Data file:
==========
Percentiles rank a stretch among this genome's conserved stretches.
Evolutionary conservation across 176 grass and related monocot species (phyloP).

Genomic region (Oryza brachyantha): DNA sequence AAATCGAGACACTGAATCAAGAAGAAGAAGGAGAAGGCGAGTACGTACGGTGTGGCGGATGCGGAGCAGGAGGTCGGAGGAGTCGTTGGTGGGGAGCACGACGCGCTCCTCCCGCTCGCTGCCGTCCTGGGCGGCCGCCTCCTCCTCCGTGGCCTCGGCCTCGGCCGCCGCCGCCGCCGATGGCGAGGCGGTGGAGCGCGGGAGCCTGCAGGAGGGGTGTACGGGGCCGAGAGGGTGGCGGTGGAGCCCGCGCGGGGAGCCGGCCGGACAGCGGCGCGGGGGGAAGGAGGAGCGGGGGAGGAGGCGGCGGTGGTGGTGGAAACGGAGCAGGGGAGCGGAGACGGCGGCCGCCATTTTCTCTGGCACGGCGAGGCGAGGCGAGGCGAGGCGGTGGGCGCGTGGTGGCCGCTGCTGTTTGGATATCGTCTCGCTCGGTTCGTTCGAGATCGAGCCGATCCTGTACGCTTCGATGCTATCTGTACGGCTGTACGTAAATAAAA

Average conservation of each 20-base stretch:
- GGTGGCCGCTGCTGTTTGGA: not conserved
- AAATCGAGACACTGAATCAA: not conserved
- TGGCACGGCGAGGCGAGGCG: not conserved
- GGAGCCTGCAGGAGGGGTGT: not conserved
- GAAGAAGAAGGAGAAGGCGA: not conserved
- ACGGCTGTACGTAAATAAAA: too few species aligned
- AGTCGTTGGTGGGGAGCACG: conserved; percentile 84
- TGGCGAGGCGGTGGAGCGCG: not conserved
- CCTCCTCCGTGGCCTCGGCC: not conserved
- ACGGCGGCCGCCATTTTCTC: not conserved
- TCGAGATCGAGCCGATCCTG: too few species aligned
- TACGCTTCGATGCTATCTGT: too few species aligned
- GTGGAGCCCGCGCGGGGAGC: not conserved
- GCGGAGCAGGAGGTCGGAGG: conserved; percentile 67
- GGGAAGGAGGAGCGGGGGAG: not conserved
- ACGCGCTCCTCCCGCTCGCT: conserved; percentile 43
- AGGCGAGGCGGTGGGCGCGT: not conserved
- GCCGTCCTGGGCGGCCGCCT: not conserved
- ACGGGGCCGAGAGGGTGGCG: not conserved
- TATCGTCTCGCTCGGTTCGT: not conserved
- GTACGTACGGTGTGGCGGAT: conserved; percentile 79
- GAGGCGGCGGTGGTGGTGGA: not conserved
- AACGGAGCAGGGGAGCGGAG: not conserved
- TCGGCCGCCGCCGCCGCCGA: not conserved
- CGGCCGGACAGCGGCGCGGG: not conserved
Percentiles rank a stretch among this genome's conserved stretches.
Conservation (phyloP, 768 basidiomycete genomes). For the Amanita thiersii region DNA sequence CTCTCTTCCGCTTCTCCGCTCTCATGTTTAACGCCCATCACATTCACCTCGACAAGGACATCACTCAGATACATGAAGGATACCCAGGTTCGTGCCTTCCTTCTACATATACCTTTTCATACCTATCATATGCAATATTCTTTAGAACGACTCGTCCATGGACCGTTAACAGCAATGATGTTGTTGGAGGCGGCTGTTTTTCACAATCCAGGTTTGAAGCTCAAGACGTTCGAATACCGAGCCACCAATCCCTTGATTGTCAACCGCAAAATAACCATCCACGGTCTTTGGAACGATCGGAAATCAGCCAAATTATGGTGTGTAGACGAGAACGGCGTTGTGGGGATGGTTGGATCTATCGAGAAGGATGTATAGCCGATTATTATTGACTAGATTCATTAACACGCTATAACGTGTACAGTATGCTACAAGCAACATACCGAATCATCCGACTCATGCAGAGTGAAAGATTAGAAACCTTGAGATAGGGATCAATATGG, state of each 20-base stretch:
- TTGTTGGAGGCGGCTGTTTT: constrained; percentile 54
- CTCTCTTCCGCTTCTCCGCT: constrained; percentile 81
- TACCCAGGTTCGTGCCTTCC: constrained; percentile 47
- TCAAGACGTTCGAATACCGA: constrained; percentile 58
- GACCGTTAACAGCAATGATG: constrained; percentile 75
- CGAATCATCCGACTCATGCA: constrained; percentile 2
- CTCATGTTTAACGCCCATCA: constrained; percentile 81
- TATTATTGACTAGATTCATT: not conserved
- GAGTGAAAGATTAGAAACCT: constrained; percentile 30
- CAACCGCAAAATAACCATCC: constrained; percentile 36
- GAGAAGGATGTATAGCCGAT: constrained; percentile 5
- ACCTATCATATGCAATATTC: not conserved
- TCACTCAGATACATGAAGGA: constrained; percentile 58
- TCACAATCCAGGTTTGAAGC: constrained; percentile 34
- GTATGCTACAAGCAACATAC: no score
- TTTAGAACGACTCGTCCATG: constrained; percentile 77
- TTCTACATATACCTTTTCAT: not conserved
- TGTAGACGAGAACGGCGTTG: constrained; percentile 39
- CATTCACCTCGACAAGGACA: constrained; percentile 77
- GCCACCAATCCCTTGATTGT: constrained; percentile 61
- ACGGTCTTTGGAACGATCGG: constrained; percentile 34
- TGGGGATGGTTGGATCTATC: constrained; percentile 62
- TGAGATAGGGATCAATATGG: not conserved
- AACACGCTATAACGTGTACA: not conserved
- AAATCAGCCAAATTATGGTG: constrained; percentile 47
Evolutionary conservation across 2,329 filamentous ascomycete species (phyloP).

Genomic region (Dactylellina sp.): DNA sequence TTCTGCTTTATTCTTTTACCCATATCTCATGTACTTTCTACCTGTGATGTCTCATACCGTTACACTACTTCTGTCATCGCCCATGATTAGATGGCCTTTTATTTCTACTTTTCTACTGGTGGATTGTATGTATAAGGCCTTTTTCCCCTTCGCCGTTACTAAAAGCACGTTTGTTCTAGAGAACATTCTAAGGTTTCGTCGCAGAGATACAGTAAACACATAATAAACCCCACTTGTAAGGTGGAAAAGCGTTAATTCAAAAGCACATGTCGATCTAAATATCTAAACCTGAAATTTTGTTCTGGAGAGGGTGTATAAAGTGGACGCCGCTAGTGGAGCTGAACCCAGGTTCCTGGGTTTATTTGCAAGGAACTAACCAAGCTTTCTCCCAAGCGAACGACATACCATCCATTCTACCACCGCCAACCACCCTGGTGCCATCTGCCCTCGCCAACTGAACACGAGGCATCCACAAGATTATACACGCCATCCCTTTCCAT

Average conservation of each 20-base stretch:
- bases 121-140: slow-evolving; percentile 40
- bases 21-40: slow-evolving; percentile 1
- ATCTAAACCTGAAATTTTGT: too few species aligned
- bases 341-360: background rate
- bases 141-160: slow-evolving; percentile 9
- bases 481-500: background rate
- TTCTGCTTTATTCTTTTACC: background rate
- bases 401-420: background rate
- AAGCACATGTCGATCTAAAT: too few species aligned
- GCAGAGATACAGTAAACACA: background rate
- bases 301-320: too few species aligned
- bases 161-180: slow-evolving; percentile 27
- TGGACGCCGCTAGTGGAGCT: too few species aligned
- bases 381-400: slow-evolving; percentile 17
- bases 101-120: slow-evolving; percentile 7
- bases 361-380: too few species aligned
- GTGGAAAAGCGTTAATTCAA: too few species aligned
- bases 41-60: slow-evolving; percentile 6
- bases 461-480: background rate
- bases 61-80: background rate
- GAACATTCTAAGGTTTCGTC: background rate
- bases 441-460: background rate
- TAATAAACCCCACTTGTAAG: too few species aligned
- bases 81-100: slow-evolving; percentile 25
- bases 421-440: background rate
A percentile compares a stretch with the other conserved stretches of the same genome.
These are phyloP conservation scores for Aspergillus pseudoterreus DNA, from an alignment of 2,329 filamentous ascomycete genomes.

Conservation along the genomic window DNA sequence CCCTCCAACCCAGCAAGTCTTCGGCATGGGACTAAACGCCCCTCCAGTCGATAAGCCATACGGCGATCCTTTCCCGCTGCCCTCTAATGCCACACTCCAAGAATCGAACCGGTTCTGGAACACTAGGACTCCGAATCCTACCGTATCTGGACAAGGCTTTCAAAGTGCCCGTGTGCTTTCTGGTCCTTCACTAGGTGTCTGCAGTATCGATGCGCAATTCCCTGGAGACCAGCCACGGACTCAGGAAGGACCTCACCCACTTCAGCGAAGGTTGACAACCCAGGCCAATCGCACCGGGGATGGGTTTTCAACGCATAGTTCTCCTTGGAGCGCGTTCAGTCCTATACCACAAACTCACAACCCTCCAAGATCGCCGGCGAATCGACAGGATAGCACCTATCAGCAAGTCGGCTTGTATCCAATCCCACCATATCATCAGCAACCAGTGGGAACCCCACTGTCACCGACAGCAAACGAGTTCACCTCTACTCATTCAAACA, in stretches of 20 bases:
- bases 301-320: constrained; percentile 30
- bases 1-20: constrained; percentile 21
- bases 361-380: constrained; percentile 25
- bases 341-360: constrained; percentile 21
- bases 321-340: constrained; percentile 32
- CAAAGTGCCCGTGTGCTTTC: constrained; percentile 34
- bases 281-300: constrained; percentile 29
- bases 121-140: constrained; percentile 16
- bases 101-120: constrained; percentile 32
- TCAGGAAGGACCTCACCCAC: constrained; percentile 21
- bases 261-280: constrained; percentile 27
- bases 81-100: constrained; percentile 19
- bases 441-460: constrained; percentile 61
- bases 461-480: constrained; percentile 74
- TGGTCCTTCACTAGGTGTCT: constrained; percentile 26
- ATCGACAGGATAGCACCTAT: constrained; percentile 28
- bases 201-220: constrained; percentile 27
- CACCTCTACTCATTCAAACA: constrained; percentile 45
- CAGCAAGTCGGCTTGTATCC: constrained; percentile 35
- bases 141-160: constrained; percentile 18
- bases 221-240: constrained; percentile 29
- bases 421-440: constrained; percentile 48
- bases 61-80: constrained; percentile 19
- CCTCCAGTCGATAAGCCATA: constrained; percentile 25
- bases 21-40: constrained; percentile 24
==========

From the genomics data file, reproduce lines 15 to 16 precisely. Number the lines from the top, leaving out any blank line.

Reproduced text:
- TCGAGATCGAGCCGATCCTG: too few species aligned
- TACGCTTCGATGCTATCTGT: too few species aligned